COSTS AFTER RELIEF FROM SANCTIONS: A SUMMARY ASSESSMENT
An earlier post looked at the decision of Mr Justice Edwards-Stuart in North Midland Construction plc -v- Geo Networks Ltd  2384 (TCC). Here we look at the subsequent order in relation to costs.
The claimant failed to serve particulars of claim in two actions on time. Relief from sanctions was granted in relation to one action but not for the other.
- The judge was willing to summarily assess those costs that the claimant had to pay the defendant in relation to the action where relief from sanction was not granted.
- The claimant was held liable to pay the costs of the application where it obtained relief from sanctions.
- The claimant’s conduct of the matter had not been exemplary.
- Given the history of the matter it was reasonable that the claimant pay the defendant’s costs of the applications.
THE JUDGMENT ON COSTS
In the judgment on costs in relation to the applications  EWHC 3063 (TCC)
This judgment concerns the costs of two applications by the Defendant to strike out the claim form in two actions brought by the Claimant, the Project Yellow claim and the Fibrespeed claim, for failure to serve Particulars of Claim within the relevant time limit. In each case there was a reciprocal application by the Claimant for relief from sanctions. In the Project Yellow claim I granted relief. In the Fibrespeed claim I refused relief and struck out the claim form.
Two questions remain in relation to costs. First, whether the costs of the application in the Fibrespeed claim should be the subject of detailed assessment and, if not, the amount in which they should be summarily assessed. Second, who should pay the costs of the application in the Project Yellow claim and, if the Claimant, the amount in which those costs should be summarily assessed.
The Fibrespeed Claim
I am prepared to assess the costs summarily. The Claimant complains that the rates charged are too high for solicitors in Sheffield and challenges both the number of fee earners involved and the amount of hours alleging, amongst other things, duplication. There is also a challenge to the fees of leading counsel.
I think that there is a little force in each of the first three points, but I bear in mind the fact that matters were complicated by the fact that the Claimant’s solicitors often referred to the wrong claim in correspondence and on occasion failed to explain clearly what they were doing. I do not consider that there is anything in the challenge to counsel’s fees.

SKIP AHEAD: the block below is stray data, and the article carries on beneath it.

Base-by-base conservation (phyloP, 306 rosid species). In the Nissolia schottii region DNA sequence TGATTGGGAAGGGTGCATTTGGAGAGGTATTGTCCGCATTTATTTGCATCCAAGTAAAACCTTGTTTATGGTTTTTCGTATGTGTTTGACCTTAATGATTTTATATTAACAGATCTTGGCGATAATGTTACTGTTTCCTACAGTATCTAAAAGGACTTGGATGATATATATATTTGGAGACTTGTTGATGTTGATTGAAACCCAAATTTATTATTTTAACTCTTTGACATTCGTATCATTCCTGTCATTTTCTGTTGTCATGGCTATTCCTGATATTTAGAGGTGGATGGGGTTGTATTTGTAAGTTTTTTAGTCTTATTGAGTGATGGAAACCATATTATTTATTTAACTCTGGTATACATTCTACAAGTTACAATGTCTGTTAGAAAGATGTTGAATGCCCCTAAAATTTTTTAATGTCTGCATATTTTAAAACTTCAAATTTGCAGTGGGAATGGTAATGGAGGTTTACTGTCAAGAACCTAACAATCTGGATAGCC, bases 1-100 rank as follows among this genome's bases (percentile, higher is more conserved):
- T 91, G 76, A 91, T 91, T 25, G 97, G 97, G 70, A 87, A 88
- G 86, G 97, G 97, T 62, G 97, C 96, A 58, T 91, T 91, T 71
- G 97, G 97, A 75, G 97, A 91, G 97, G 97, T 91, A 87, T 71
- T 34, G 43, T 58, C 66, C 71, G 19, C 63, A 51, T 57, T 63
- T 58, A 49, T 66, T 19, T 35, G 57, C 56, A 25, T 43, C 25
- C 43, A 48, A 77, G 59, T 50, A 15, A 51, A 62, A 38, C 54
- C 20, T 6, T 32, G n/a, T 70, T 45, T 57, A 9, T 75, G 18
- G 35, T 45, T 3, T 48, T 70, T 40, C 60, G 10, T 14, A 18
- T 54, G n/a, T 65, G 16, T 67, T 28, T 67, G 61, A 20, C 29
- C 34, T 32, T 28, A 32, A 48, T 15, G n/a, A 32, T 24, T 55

The Project Yellow Claim
As I explain in paragraphs 39-43 of the main judgment, having been granted more than one extension of time for service of the Particulars of Claim, the Claimant took no steps to obtain a further extension until the day before the final deadline for service was due to expire. In the main judgment I described that as cavalier (paragraph 48).
Given the history, I am quite satisfied that the Defendant was fully entitled to make an application to strike out the claim form once the date for service of the Particulars of Claim had passed. By the time Particulars of Claim were eventually served, the costs of the Defendant’s application had been incurred and, subject to one point, a hearing on 21 July 2015 in relation to that claim was inevitable because the Claimant had to apply for relief from sanctions in any event. The Defendant’s application to strike out was simply the obverse of the Claimant’s application for relief from sanctions.
“TCC Claim No. HT-2014-000045 and HT-2015-000036
We are making an application for relief from sanctions in relation to your applications to strike-out the Claim Forms.
The purpose of this letter is to put forward an offer in relation to costs in the hope that the Applications can be compromised and Court time is saved.
In the event that our application for relief is agreed and your application is withdrawn we will: